Diabetes, whether type 1, type 2 is actually quite easy to diagnose. A diagnosis can generally be made based on one or more blood tests for glucose (blood from a vein, not a finger) and/or an A1C test (see definition below).
If you have risk factors for diabetes (type 2) (see below) or think you have diabetes get your numbers checked by a healthcare provider. According to the American Diabetes Association, if you’re over 45, regardless of any risk factors, you should get your A1c or glucose level tested annually. If you’re younger than 45, overweight and have other risk factors (see below), get your A1c or glucose tested annually. If you’re at high risk (see risk factors below), follow up with your healthcare provider. Get tested and know for sure.
Hemoglobin A1C is a measure of blood glucose control over the past 2 to 3 months. Think of the A1C blood test as a video recording of all the ups and downs of your blood glucose during that time. Since 2010 the American Diabetes Association and other diabetes organizations around the globe consider the A1C test the preferred measure to diagnose diabetes because it provides a better picture of glucose ups and downs over time. A1C is also used to monitor how diabetes is being managed.
Type 2 Diabetes and Prediabetes Risk Factors:
- Above 45 years old
- Family history of type 2 diabetes (parent, brother or sister)
- Member of an ethnic group with increased risk: African American, Hispanic/Latino, Asian American or Pacific Islanders, American Indian or Alaska Native
- Diagnosed with gestational diabetes or given birth to a baby weighing more than 9 pounds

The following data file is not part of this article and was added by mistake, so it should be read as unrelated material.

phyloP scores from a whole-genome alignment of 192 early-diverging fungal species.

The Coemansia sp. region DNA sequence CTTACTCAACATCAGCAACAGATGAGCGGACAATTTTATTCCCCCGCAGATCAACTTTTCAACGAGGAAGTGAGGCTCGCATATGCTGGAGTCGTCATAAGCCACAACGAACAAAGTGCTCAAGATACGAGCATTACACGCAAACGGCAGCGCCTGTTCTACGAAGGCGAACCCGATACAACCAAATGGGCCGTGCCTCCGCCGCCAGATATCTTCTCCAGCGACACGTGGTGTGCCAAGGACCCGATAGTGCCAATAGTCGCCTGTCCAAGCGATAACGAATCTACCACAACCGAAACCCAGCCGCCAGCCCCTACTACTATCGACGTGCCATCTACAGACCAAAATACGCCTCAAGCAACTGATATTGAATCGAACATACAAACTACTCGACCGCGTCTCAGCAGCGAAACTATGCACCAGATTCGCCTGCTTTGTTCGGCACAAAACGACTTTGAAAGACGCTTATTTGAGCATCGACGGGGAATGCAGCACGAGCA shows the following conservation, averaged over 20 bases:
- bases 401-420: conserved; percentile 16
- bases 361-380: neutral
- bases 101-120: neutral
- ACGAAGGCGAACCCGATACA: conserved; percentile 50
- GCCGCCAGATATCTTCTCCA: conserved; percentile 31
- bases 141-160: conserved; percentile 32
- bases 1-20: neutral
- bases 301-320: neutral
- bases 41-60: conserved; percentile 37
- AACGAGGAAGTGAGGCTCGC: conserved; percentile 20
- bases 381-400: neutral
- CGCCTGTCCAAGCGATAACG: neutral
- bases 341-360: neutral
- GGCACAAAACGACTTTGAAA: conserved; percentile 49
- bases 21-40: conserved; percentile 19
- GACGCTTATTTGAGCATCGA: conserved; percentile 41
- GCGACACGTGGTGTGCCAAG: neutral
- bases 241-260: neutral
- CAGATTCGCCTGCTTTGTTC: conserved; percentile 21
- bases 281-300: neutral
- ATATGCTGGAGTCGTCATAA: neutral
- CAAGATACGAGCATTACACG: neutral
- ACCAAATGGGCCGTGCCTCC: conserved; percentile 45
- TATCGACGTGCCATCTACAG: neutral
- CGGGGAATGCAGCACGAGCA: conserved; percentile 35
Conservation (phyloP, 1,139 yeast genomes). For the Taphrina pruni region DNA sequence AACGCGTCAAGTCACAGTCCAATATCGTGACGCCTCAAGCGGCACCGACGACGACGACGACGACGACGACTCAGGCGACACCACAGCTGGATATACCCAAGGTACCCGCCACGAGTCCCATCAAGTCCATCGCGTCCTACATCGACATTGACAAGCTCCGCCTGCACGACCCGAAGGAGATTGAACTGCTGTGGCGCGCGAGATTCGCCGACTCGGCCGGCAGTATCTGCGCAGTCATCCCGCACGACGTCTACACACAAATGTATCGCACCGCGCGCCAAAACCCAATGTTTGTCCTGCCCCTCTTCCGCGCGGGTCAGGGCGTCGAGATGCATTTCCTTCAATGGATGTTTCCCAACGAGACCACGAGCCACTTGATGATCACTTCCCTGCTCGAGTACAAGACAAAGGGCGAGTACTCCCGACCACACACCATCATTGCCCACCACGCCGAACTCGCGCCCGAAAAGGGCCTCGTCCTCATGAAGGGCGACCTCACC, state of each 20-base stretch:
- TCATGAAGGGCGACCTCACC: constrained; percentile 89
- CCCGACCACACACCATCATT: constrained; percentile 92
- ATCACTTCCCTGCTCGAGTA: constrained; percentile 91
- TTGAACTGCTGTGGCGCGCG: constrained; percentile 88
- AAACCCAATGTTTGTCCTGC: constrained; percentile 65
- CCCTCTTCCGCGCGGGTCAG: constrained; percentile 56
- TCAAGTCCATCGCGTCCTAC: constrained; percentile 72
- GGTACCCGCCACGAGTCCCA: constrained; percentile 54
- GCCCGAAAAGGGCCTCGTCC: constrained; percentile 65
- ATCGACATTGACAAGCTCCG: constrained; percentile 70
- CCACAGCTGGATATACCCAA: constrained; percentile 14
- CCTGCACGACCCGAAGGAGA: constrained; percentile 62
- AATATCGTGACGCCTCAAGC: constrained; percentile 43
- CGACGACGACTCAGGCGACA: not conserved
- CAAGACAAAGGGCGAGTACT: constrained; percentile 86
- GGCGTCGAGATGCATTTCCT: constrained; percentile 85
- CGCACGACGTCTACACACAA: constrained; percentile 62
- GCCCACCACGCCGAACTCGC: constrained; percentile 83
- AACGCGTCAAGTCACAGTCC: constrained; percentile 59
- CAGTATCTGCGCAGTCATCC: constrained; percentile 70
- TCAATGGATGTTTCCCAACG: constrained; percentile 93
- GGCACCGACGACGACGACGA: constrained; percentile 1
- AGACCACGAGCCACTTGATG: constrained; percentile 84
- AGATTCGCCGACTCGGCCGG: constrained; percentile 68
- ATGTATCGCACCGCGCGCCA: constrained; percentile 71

- Diagnosed with high blood pressure (hypertension)
- Live a sedentary lifestyle
- Overweight or obese (BMI > 25 or > 23 in Asian Americans)
- Smoke cigarettes
- Snore loudly, brief pauses in breathing during sleep, poor quality sleep and/or been told you have sleep apnea
Blood Glucose and A1C Numbers Used to Diagnose Diabetes and Prediabetes (see notes below)
| ||Healthy, Non-Diabetes||Prediabetes||Diabetes (type 1, 2)|
|Fasting glucose||<100||> 100 to < 125||> 126|
|Random glucose||<140||> 140 to <199||> 200|
|A1c (done in a lab, not a home test)*||<5.6%||>5.7 to <6.4%||>6.5%|
Notes: These numbers do not apply to pregnant women and for the diagnosis of gestational diabetes. If the results from one test are not convincingly indicative of the diagnosis, then a repeat test should be done on a different day.
*Hemoglobin A1C is a measure of blood glucose control over the past 2 to 3 months. Think of the A1C blood test as a video recording of all the ups and downs of blood glucose during that time. Since 2010 the American Diabetes Association and other diabetes organizations around the globe consider the A1C test the preferred measure to diagnose diabetes because it provides a better picture of glucose ups and downs over time. A1C is also used to monitor how diabetes is being managed.
Reference: American Diabetes Association, Standards of Medical Care for Diabetes – 2015.
Keep in mind there is no such thing as "borderline diabetes" or a "touch of sugar"- either you have diabetes or you don't. Get tested, know for sure. You may have prediabetes. Learn more about prediabetes.
People diagnosed with type 1 diabetes most often develop symptoms of diabetes prior being diagnosed and their blood glucose levels can get quite high prior to being diagnosed. The common diabetes symptoms are: thirst, frequent urinating, hunger, weight loss and tiredness.
For people diagnosed with type 2 diabetes it is quite common to not have any symptoms of diabetes at diagnosis. It’s important to note that a person diagnosed with type 2 diabetes has likely had progressively elevated blood glucose levels (in the range for prediabetes – see chart above) for many years prior to being diagnosed. Learn more in Insulin Resistance, Weight Gain and Type 2 Diabetes: Connect the Dots . If you need assistance with weight loss and knowing what and what not to eat with diabetes check out my book Diabetes Meal Planning Made Easy.
If you think you’re at risk for or have diabetes get tested as soon as possible.
If you have diabetes, take it seriously! Take action now!